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Brian D. Earp
Julian Savulescu

Ch a pter 6 ECSTA SY A S TH ER APY a woman with autism, first took Ecstasy in 2007. She was at a party in Sarasota, at the New College of Florida. Using a testing kit she’d bought from an organization named Erowid—a harm-reduction nonprofit that educates people about the risks of psychoactive substances—she confirmed, as best she could, her drug was pure. She swallowed it and waited to see what happened. As she later told a journalist, the disjointed, difficult-to-process jumble of thoughts she’d grown used to, which she attributed to her autism and had

in Love is the Drug
Countercultural Blake in the Therapoetic Practice of maelstrÖm reEvolution
Franca Bellarsi

This article explores the reception and transformation of William Blake’s countercultural legacy by focusing on the neo-Romantic resurgences within maelstrÖm reEvolution, an experimental performance and arts collective based in Brussels but with heavy transnational affiliations. In relation to the company’s neo-shamanic and therapeutic conception of poiesis, Blake is an inspirational figure amongst a broader family of mentors ranging from Beat Generation writers to Arthur Rimbaud and Alexandro Jodorowsky. The Blake–maelstrÖm connection is here examined for the first time. Blending classical reception studies with a broader interest in the intersections between poiesis and the ‘sacred’, this article approaches countercultural Blake as the archetypal embodiment of the shamanic poet. More specifically, it reflects on how, as the poet of ‘double-edged madness’ and ‘Spiritual Strife’, Blake’s subversion of alienation into ecstasy feeds maelstrÖm’s own ‘therapoetic’ experimentalism and psycho-aesthetic endeavours to restore the lines of communication between the ‘visible’ and the ‘invisible’.

Bulletin of the John Rylands Library
David Scott

In 1995, at a birthday party in Bristol, eighteen-year-old Leah Betts took an ecstasy tablet and drank approximately seven litres of water within a ninety-minute period. Shortly afterwards she fell into a coma from which she would not recover. Leah’s death sparked a controversial new anti-drugs campaign when the family gave the press a harrowing photo of her. Ecstasy, a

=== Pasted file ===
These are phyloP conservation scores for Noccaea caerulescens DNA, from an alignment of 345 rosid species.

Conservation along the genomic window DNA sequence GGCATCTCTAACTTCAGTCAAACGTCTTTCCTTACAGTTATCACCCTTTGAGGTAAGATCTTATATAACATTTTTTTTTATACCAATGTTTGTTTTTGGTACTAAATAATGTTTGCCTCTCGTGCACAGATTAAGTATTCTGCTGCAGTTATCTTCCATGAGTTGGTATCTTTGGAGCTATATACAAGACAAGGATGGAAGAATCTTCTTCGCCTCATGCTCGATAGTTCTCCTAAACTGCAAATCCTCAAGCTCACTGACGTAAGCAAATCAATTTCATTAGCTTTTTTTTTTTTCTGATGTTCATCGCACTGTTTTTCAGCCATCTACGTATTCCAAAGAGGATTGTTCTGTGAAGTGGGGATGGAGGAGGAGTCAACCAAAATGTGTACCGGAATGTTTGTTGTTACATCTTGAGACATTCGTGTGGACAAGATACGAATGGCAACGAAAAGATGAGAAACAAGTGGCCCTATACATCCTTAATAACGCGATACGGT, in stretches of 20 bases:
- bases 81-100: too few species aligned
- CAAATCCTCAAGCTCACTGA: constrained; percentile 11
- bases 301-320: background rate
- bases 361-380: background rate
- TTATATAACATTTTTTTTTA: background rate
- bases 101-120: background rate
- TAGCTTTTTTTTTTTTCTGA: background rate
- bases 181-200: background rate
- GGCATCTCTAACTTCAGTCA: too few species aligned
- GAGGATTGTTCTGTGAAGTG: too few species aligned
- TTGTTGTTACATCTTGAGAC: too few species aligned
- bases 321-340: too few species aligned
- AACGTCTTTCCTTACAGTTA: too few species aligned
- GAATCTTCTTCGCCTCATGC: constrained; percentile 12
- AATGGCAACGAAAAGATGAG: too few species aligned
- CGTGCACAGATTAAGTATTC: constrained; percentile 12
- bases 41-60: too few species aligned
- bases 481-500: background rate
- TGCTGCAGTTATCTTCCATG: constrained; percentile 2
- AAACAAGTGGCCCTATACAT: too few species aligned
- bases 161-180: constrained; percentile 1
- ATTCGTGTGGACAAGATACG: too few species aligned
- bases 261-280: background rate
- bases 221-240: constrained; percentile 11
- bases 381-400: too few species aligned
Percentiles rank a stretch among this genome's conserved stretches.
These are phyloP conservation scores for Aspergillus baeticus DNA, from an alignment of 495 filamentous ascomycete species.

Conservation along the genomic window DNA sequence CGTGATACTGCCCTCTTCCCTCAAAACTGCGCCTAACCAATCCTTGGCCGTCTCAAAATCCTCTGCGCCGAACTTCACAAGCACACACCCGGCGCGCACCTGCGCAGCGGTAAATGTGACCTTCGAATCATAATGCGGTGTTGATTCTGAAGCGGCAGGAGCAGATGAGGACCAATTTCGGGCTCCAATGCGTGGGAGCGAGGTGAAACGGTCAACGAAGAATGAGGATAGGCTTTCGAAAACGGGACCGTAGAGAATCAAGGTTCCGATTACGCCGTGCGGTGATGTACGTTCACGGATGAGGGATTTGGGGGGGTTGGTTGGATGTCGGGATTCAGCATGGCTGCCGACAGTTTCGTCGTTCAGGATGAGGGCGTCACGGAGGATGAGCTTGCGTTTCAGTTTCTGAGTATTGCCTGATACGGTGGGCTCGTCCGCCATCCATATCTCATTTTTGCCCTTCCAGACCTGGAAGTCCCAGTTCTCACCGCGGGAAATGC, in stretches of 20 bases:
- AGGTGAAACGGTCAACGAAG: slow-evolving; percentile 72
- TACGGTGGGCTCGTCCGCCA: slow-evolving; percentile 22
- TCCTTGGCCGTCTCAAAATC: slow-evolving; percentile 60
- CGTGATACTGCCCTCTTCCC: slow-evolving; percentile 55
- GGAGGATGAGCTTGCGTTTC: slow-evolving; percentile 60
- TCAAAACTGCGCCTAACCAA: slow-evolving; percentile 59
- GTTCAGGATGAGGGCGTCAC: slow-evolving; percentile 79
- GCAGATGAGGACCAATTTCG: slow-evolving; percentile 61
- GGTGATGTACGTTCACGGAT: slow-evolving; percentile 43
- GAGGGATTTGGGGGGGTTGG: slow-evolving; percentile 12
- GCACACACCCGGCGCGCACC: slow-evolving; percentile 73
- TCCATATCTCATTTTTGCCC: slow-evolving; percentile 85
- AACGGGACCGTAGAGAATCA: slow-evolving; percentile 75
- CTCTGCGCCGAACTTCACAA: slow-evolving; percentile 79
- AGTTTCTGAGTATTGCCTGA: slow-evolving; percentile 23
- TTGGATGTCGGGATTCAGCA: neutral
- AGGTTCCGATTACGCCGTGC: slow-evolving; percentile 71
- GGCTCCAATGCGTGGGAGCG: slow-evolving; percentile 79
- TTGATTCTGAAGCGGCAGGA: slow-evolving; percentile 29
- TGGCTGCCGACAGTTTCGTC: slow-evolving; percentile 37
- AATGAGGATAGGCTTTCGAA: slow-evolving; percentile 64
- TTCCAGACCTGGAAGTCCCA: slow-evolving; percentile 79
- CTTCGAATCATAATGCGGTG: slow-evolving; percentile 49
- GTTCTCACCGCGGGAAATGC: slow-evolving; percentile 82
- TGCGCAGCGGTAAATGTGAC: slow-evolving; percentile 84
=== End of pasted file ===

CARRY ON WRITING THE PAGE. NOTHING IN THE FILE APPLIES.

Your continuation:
in Mancunians
Peter William Evans

. While this chapter will conclude, out of chronological sequence, with a detailed commentary of Trapeze , which I consider an unjustly neglected film, preliminary remarks on The Key, The Running Man and The Agony and the Ecstasy will, I hope, demonstrate that even what are on balance rightly considered flawed films contain many remarkable moments. The Last Warrior (1970) and Follow Me brought his career to an end with

in Carol Reed
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Andy Spinoza

groups. Manchester is a blinder of a booze city, and it can be judged somewhere on the spectrum from harmless relaxation all the way through to personal addiction and social damage. During the spring and summer of 1988, however, thousands of young people stopped drinking alcohol as black-and-white lives turned technicolour. What might have formerly been a night out getting plastered had become an intense, supercharged experience, thanks to a new mood-enhancing illegal Class A drug. Ecstasy was the street name for

in Manchester unspun
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Scott Wilson

folk song or country music, but for the occasion of dancing – a frantic and sometimes violent mode of dancing, headbanging and moshing. Extreme heavy metal is essentially live music that generates an intense experience outside the home, outside the clubs and the malls, at extreme volume. In the mosh pit, beneath the ‘hell-hop polydrumming and nail-bomb showers of soprano-drone guitar and sampled squeal’ (Udo, 2002: 127), Slipknot’s audience are a mass of swarming maggots writhing in ecstasy. Slipknot themselves are noted for their high-energy, frenzied yet ritualised